Cruise Ships Can Now Use Electricity in Reykjavík Harbour

cruise ship

Reykjavik’s Old Harbour just got significantly greener, as cruise ships can now connect to electricity while they are docked there, RÚV reports. This can save as much as 8,000 litres of diesel fuel per 12-hour stay. The change means less air and noise pollution from cruise ships in the city centre.

The first vessel to take advantage of the new power system was Norwegian cruise ship Fridtjof Nansen, which docked early yesterday morning. It was connected to electricity during an official ceremony yesterday. It took only ten minutes to connect the ship.

Read More: Cruise Ships in Iceland

Fridtjof Nansen’s Chief Engineer Jan Robin Pettersen says using electricity while in the harbour saves between 7,000 and 8,000 litres of diesel fuel over 12 hours. “Normally we would burn this and there would be emissions for Reykjavík and the planet but now we are saving that, and everyone that drives a diesel car knows that it’s expensive.” Having the engines switched off does take some getting used to, however. “For the first time, it’s quiet in the engine room and that’s something a little bit strange for us.”

All ports in the Trans-European Transport Network will be required to offer ships connection to electricity by 2030. In Iceland, this includes not just Reykjavík’s old harbour, but ports across the country.

Read more about Iceland’s energy transition efforts.

Ferris Wheel at Reykjavík Harbour Gets Green Light

Ferris wheel on Miðbakki

What began as a call for potential contractors for a Ferris wheel at Reykjavík harbour is now becoming a reality.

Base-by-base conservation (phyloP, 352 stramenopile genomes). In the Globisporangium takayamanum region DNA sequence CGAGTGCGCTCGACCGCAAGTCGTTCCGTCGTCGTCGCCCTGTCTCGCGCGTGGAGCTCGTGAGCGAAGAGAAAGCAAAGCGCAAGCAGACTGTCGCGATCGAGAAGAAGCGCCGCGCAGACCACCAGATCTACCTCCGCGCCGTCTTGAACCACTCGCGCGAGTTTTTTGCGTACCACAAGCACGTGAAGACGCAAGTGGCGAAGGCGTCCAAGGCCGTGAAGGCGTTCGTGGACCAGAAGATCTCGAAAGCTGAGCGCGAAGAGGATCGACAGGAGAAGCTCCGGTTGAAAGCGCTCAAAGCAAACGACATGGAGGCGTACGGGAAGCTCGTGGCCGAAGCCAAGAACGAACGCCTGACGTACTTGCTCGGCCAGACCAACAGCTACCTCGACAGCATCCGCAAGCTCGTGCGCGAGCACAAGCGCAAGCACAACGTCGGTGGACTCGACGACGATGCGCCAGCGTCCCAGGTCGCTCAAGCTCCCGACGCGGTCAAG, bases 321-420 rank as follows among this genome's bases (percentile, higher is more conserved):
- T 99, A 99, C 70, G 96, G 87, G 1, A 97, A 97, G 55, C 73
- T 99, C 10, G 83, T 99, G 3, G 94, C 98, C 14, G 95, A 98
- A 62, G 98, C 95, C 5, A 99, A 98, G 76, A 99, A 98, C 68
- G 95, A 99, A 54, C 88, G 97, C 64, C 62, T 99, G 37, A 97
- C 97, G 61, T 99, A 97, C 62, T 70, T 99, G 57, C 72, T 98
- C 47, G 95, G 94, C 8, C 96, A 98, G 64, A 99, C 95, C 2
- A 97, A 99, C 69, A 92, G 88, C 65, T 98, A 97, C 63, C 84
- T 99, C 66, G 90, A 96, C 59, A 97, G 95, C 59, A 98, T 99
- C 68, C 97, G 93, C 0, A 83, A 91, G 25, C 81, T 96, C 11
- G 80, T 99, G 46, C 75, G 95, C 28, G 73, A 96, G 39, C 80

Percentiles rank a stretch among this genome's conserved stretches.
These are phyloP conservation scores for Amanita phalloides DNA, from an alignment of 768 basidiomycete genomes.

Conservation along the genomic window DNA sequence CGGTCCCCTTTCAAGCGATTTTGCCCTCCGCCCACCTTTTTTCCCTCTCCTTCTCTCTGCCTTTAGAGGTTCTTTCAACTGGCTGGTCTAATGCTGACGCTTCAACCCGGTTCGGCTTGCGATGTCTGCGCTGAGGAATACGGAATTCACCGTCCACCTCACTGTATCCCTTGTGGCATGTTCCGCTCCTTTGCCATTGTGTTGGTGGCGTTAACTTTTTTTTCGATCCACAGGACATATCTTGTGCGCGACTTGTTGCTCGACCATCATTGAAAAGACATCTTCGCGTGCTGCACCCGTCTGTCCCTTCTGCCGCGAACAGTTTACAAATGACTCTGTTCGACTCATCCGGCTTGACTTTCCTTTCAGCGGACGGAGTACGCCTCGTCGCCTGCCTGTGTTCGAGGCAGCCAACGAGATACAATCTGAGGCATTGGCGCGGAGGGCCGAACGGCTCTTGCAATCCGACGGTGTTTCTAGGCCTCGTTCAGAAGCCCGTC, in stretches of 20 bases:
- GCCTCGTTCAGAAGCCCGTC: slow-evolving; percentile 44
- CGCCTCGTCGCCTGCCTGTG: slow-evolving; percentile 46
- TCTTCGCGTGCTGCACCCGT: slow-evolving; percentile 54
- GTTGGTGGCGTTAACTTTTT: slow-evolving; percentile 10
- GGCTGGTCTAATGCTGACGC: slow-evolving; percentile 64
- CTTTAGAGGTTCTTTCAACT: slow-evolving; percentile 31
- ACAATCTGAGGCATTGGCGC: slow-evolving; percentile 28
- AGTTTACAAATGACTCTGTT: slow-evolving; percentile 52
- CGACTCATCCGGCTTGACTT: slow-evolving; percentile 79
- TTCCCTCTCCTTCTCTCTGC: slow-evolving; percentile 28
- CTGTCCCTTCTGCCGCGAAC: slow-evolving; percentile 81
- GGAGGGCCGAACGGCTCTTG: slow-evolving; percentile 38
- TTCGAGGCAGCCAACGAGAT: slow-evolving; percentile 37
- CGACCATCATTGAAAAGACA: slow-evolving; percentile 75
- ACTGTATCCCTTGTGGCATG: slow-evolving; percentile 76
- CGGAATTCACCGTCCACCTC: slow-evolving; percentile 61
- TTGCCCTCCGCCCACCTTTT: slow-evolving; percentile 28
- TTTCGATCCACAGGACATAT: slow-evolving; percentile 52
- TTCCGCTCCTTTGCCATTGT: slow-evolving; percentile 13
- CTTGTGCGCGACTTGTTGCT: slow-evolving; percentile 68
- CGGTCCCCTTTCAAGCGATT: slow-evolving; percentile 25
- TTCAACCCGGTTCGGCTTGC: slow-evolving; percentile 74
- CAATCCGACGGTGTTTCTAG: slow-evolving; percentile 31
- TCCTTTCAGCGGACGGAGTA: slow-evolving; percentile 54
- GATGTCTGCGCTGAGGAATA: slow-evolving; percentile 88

A developing area

This plan has been in the works for a long time now, with the City of Reykjavík asking for people to put in their bids for the project earlier this spring. In the end, it was the company Taylors Tivoli Iceland that got the contract–unsurprisingly, RÚV reports, as they already own and operate several Ferris wheels in the country.

Reykjavík harbour has been the site of a great deal of development in recent years, in particular where office space and residential housing is concerned. The Ferris wheel would, as the City of Reykjavík put it in their original ad for contractors, add “an exciting addition to the diverse city life”.

A one-summer project

This particular Ferris wheel will be 32 metres tall and have 54 carriages. It will be set up at Miðbakki, which is the open area west of Harpa Concert Hall, where a skateboarding park currently is.

If this is something that interests you, you’d do well to book your tickets now. This is planned to be a one-summer project, and after some time at Reykjavík harbour, will be moved further inland to Klambratún park.